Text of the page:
Multiple combinations of regular, irregular and complex operational environments require a new philosophy of command, which should answer how to approach the art of command and science of control on the 21st-century battlefield. To successfully confront modern threats, the Kazakhstan Armed Forces in 2013 launched its transition to a fully professional army. The creation of a professional army in a modern context requires an integrated, complex approach. It is important to clearly define a new philosophy of the command and control system, and mission command would be a just right guidance to change the Kazakhstan Armed Forces organization culture.

Kazakh Peacekeeping Battalion Soldiers navigate through challenging terrain during a patrol to set up observation points as part of Steppe Eagle 2014.
Peacekeeping Battalion Soldiers navigate through challenging terrain during a patrol to set up observation points as part of Steppe Eagle 2014.

In turn, for successful operation in an international, multinational environment the Kazakhstan Armed Forces should adjust their current peace operations concept. First, based on KAZCENT, Kazakhstan Armed Forces should create a peace operations training center for selected military units. The complexity of modern peace operations requires high standards of training, management and leadership skills. In this connection, military and civilian personnel or units assigned for the mission must train with experts.

Information technology must be one of the instruments of training and distance education, because ability to quickly respond and share information effectively are very important.

Second, KAZBRIZ should become an Air Assault Brigade without direct obligations for maintaining international peace and security, which would allow it to systemize different brigade structures, strengths, and combat training systems. Third, the Kazakhstan Armed Forces should change its gender policy and increase female participation in peace operations training. Females can carry out different tasks and can also enhance units’ capabilities, and gender awareness training has to be conducted in every military unit.

It would also be important to enhance foreign language training for all military personal because the complexity of operations, the multiplicity of nationalities, cultures and professional disciplines requires clear communication and understanding during the peace operations.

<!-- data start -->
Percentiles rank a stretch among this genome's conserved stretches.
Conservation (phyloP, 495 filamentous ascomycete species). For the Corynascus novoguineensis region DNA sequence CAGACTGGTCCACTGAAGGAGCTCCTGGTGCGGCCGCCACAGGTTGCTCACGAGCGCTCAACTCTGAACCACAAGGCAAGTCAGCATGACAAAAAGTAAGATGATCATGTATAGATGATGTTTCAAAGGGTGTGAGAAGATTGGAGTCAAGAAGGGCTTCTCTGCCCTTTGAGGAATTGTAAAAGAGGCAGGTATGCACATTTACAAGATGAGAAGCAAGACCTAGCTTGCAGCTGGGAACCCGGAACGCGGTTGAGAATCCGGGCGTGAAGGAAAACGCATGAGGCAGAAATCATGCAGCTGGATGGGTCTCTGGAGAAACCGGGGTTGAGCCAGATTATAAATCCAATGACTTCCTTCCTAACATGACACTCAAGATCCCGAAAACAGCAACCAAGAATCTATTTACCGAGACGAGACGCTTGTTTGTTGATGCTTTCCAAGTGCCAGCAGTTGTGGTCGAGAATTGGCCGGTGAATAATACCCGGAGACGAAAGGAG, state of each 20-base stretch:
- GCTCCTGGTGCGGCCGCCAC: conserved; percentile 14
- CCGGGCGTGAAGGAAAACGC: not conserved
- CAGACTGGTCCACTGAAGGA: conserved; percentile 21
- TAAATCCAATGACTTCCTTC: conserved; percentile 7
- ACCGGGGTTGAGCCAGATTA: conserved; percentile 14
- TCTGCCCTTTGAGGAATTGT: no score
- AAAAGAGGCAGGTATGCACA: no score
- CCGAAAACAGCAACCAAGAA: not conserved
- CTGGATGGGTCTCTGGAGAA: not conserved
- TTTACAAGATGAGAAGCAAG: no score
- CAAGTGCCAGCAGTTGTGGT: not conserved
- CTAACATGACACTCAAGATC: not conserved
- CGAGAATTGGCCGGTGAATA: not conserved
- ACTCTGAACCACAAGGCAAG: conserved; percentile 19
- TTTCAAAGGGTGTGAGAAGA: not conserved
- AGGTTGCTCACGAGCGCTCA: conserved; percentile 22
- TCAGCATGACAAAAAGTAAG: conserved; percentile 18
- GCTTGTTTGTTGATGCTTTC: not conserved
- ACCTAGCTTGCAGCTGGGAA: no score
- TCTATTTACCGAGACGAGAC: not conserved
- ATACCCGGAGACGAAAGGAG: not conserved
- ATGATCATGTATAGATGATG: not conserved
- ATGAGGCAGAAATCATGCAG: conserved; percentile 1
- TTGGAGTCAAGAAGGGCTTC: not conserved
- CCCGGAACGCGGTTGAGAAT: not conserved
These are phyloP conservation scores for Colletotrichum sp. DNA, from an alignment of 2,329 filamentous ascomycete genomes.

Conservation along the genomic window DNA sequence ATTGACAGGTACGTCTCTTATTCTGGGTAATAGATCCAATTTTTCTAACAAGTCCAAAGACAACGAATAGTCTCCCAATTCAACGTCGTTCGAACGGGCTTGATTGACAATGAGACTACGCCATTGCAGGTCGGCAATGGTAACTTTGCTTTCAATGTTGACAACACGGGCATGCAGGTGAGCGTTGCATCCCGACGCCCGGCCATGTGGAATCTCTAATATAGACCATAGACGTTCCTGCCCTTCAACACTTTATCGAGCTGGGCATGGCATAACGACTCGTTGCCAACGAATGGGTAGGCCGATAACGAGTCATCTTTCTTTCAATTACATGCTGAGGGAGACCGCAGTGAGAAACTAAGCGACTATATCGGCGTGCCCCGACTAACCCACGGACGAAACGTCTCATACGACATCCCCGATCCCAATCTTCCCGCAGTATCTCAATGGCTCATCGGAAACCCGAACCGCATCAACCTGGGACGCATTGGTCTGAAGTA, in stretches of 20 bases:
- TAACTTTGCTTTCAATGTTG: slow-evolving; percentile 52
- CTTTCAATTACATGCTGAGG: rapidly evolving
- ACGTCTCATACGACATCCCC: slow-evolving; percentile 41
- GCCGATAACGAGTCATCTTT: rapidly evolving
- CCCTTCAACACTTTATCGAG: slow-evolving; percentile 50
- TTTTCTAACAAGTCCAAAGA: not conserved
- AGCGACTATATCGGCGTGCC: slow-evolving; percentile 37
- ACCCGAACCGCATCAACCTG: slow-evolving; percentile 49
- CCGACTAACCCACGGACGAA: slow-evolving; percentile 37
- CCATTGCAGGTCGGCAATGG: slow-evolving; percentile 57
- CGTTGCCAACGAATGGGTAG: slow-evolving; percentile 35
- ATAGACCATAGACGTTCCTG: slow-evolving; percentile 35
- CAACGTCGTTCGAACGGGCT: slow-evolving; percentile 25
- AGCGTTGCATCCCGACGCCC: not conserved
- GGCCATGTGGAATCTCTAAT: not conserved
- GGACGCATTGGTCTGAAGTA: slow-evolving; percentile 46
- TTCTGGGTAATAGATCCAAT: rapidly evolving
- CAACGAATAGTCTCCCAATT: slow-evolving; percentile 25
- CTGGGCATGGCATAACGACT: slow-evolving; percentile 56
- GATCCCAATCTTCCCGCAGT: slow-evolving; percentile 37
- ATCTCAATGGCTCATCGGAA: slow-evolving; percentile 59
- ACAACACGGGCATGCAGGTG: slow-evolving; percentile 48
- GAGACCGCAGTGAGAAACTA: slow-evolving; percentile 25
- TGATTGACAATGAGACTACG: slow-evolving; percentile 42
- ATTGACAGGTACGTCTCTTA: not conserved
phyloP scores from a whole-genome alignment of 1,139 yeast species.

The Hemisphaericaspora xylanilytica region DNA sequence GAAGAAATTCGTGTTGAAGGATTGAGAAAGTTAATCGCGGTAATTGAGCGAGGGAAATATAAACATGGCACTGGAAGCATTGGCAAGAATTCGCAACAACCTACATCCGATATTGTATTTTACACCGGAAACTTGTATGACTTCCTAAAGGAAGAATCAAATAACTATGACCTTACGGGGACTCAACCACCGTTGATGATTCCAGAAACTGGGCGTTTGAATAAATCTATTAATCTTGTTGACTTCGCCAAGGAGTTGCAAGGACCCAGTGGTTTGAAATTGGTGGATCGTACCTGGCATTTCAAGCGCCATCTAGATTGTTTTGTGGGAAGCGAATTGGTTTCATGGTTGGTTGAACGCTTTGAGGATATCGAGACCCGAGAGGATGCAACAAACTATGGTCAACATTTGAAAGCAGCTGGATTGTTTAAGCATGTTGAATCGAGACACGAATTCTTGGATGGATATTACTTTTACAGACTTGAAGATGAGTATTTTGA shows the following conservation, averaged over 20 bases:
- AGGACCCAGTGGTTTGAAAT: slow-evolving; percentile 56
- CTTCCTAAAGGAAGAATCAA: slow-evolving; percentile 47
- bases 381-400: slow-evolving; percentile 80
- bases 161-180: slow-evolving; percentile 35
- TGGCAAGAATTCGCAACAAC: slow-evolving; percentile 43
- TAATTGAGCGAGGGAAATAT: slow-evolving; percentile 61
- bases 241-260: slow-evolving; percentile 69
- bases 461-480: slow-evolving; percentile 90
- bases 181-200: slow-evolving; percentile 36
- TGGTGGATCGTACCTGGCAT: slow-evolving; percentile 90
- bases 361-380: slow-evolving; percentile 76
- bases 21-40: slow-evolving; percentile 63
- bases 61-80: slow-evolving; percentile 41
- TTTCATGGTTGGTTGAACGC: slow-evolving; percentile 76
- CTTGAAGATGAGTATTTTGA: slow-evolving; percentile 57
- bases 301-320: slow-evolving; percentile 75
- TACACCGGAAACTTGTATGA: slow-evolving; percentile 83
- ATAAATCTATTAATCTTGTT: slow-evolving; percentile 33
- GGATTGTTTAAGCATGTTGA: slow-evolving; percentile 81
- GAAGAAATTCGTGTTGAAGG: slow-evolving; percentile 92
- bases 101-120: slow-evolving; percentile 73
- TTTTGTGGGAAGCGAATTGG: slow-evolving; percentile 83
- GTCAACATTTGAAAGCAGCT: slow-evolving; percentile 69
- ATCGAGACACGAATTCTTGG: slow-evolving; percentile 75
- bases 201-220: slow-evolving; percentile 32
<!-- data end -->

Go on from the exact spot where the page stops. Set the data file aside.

Kazakh peacekeeping forces work on riot control techniques. The U.N. requires peacekeeping troops to be trained in such skills.
Kazakh peacekeeping forces work on riot control techniques. The U.N. requires peacekeeping troops to be trained in such skills.

Finally, to adequately and successfully respond to today’s threats in a manner that demonstrates that the Kazakhstan Armed Forces can understand situations, make decisions, direct action, and accomplish missions, the Kazakhstan Ministry of Defense should adapt a new philosophy of mission command.

The Kazakhstan Armed Forces must learn how to effectively use the instrument of peace operations. The ability of small units to conduct successful operations on the ground can have huge impacts at the operational and strategic level. Maintaining unity of effort between the civilian, military branches, administration and logistics components in peace operations requires the sustained development and good leadership skills.

It is to be hoped that from the small step of participating in U.N. peacekeeping operations, the Kazakhstan Armed Forces can change its military culture for the better and adopt a new mission command philosophy.

With the approval of the author, this article is a condensed version of a paper titled “The Kazakhstan Armed Forces Peace Operations Prospects,” written for the Strategy Research Project at the U.S. Army War College. Resources from the following organizations were used in researching this article: U.S. Army War College; Foreign Military Studies Office at Fort Leavenworth, Kansas; Eurasian Council of Foreign Affairs; Tengrynews website, Deutsche Welle website, U.S. Central Command website; www.cacianalyst.org; The Challenges Project; The Ministry of Foreign Affairs of the Russian Federation website; http://www.odkb-csto.org; http://www.inform.kz/rus; The Jamestown Foundation; Ministry of Defense of the Republic of Kazakhstan; Center of Military History, United States Army; U.S. Department of the Army; and the United Nations.